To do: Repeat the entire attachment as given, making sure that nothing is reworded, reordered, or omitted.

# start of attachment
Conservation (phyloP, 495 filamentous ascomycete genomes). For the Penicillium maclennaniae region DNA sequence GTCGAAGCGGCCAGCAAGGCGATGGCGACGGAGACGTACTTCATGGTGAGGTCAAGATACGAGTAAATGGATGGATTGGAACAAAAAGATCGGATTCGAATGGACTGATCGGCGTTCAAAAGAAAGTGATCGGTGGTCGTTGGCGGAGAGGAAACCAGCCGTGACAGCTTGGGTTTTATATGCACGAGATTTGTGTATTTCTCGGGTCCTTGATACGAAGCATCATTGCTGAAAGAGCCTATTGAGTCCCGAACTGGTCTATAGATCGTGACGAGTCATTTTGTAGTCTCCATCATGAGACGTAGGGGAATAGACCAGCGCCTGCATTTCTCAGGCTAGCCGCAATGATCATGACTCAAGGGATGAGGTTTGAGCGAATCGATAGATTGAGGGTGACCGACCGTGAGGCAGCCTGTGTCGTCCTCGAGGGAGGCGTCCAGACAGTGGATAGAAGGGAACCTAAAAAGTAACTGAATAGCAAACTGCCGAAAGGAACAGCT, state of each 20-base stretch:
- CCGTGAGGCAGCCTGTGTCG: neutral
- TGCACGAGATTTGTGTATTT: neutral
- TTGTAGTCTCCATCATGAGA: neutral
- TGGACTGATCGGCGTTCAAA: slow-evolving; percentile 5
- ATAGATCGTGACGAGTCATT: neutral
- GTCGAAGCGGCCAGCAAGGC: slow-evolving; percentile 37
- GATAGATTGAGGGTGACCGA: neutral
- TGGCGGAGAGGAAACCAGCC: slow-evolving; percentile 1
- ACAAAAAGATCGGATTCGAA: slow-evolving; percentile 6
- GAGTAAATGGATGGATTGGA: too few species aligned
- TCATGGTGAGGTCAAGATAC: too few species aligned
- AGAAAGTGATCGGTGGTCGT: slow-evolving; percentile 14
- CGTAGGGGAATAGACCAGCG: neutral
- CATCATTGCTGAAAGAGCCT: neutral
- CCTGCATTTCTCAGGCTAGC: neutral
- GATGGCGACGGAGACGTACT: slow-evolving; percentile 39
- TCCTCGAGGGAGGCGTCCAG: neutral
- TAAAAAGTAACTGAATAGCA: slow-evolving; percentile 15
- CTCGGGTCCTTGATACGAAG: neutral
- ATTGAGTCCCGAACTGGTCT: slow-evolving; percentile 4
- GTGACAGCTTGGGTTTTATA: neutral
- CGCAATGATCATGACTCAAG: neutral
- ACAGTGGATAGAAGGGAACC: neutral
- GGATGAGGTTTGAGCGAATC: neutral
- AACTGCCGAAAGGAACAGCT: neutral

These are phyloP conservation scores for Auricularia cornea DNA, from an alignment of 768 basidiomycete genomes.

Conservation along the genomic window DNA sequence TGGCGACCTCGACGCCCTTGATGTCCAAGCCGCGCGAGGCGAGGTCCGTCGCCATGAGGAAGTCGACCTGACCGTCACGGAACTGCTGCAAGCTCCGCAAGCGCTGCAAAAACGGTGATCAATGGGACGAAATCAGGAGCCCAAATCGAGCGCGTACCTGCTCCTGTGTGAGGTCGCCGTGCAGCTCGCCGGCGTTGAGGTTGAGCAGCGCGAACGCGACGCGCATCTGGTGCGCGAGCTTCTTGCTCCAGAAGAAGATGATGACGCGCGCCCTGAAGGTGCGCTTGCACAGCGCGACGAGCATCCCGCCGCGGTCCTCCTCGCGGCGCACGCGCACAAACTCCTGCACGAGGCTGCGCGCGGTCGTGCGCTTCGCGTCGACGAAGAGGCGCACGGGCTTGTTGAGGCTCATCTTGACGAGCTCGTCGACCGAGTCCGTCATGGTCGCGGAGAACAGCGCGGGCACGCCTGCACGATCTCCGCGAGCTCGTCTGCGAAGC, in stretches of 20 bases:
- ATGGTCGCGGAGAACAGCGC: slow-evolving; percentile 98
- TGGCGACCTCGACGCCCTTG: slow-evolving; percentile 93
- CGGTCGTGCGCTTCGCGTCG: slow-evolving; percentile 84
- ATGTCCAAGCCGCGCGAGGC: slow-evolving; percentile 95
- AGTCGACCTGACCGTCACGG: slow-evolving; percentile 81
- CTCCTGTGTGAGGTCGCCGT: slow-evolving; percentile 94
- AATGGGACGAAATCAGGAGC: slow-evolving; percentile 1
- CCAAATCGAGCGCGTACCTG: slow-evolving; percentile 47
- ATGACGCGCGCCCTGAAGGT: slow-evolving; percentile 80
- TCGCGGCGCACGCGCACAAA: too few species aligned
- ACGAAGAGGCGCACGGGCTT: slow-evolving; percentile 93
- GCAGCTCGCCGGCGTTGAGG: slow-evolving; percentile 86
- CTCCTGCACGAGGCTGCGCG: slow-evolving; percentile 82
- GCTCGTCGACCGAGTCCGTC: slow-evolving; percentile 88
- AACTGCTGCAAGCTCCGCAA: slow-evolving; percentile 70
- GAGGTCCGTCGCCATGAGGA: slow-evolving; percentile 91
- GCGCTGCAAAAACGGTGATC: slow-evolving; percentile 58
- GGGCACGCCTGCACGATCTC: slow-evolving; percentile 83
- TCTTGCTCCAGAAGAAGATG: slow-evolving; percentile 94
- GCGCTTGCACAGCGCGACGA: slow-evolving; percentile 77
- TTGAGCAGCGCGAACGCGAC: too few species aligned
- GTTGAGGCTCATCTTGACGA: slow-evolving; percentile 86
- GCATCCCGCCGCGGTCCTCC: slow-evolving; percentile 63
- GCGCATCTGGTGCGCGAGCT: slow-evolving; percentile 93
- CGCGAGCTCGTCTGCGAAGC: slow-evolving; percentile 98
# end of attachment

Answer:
Conservation (phyloP, 495 filamentous ascomycete genomes). For the Penicillium maclennaniae region DNA sequence GTCGAAGCGGCCAGCAAGGCGATGGCGACGGAGACGTACTTCATGGTGAGGTCAAGATACGAGTAAATGGATGGATTGGAACAAAAAGATCGGATTCGAATGGACTGATCGGCGTTCAAAAGAAAGTGATCGGTGGTCGTTGGCGGAGAGGAAACCAGCCGTGACAGCTTGGGTTTTATATGCACGAGATTTGTGTATTTCTCGGGTCCTTGATACGAAGCATCATTGCTGAAAGAGCCTATTGAGTCCCGAACTGGTCTATAGATCGTGACGAGTCATTTTGTAGTCTCCATCATGAGACGTAGGGGAATAGACCAGCGCCTGCATTTCTCAGGCTAGCCGCAATGATCATGACTCAAGGGATGAGGTTTGAGCGAATCGATAGATTGAGGGTGACCGACCGTGAGGCAGCCTGTGTCGTCCTCGAGGGAGGCGTCCAGACAGTGGATAGAAGGGAACCTAAAAAGTAACTGAATAGCAAACTGCCGAAAGGAACAGCT, state of each 20-base stretch:
- CCGTGAGGCAGCCTGTGTCG: neutral
- TGCACGAGATTTGTGTATTT: neutral
- TTGTAGTCTCCATCATGAGA: neutral
- TGGACTGATCGGCGTTCAAA: slow-evolving; percentile 5
- ATAGATCGTGACGAGTCATT: neutral
- GTCGAAGCGGCCAGCAAGGC: slow-evolving; percentile 37
- GATAGATTGAGGGTGACCGA: neutral
- TGGCGGAGAGGAAACCAGCC: slow-evolving; percentile 1
- ACAAAAAGATCGGATTCGAA: slow-evolving; percentile 6
- GAGTAAATGGATGGATTGGA: too few species aligned
- TCATGGTGAGGTCAAGATAC: too few species aligned
- AGAAAGTGATCGGTGGTCGT: slow-evolving; percentile 14
- CGTAGGGGAATAGACCAGCG: neutral
- CATCATTGCTGAAAGAGCCT: neutral
- CCTGCATTTCTCAGGCTAGC: neutral
- GATGGCGACGGAGACGTACT: slow-evolving; percentile 39
- TCCTCGAGGGAGGCGTCCAG: neutral
- TAAAAAGTAACTGAATAGCA: slow-evolving; percentile 15
- CTCGGGTCCTTGATACGAAG: neutral
- ATTGAGTCCCGAACTGGTCT: slow-evolving; percentile 4
- GTGACAGCTTGGGTTTTATA: neutral
- CGCAATGATCATGACTCAAG: neutral
- ACAGTGGATAGAAGGGAACC: neutral
- GGATGAGGTTTGAGCGAATC: neutral
- AACTGCCGAAAGGAACAGCT: neutral

These are phyloP conservation scores for Auricularia cornea DNA, from an alignment of 768 basidiomycete genomes.

Conservation along the genomic window DNA sequence TGGCGACCTCGACGCCCTTGATGTCCAAGCCGCGCGAGGCGAGGTCCGTCGCCATGAGGAAGTCGACCTGACCGTCACGGAACTGCTGCAAGCTCCGCAAGCGCTGCAAAAACGGTGATCAATGGGACGAAATCAGGAGCCCAAATCGAGCGCGTACCTGCTCCTGTGTGAGGTCGCCGTGCAGCTCGCCGGCGTTGAGGTTGAGCAGCGCGAACGCGACGCGCATCTGGTGCGCGAGCTTCTTGCTCCAGAAGAAGATGATGACGCGCGCCCTGAAGGTGCGCTTGCACAGCGCGACGAGCATCCCGCCGCGGTCCTCCTCGCGGCGCACGCGCACAAACTCCTGCACGAGGCTGCGCGCGGTCGTGCGCTTCGCGTCGACGAAGAGGCGCACGGGCTTGTTGAGGCTCATCTTGACGAGCTCGTCGACCGAGTCCGTCATGGTCGCGGAGAACAGCGCGGGCACGCCTGCACGATCTCCGCGAGCTCGTCTGCGAAGC, in stretches of 20 bases:
- ATGGTCGCGGAGAACAGCGC: slow-evolving; percentile 98
- TGGCGACCTCGACGCCCTTG: slow-evolving; percentile 93
- CGGTCGTGCGCTTCGCGTCG: slow-evolving; percentile 84
- ATGTCCAAGCCGCGCGAGGC: slow-evolving; percentile 95
- AGTCGACCTGACCGTCACGG: slow-evolving; percentile 81
- CTCCTGTGTGAGGTCGCCGT: slow-evolving; percentile 94
- AATGGGACGAAATCAGGAGC: slow-evolving; percentile 1
- CCAAATCGAGCGCGTACCTG: slow-evolving; percentile 47
- ATGACGCGCGCCCTGAAGGT: slow-evolving; percentile 80
- TCGCGGCGCACGCGCACAAA: too few species aligned
- ACGAAGAGGCGCACGGGCTT: slow-evolving; percentile 93
- GCAGCTCGCCGGCGTTGAGG: slow-evolving; percentile 86
- CTCCTGCACGAGGCTGCGCG: slow-evolving; percentile 82
- GCTCGTCGACCGAGTCCGTC: slow-evolving; percentile 88
- AACTGCTGCAAGCTCCGCAA: slow-evolving; percentile 70
- GAGGTCCGTCGCCATGAGGA: slow-evolving; percentile 91
- GCGCTGCAAAAACGGTGATC: slow-evolving; percentile 58
- GGGCACGCCTGCACGATCTC: slow-evolving; percentile 83
- TCTTGCTCCAGAAGAAGATG: slow-evolving; percentile 94
- GCGCTTGCACAGCGCGACGA: slow-evolving; percentile 77
- TTGAGCAGCGCGAACGCGAC: too few species aligned
- GTTGAGGCTCATCTTGACGA: slow-evolving; percentile 86
- GCATCCCGCCGCGGTCCTCC: slow-evolving; percentile 63
- GCGCATCTGGTGCGCGAGCT: slow-evolving; percentile 93
- CGCGAGCTCGTCTGCGAAGC: slow-evolving; percentile 98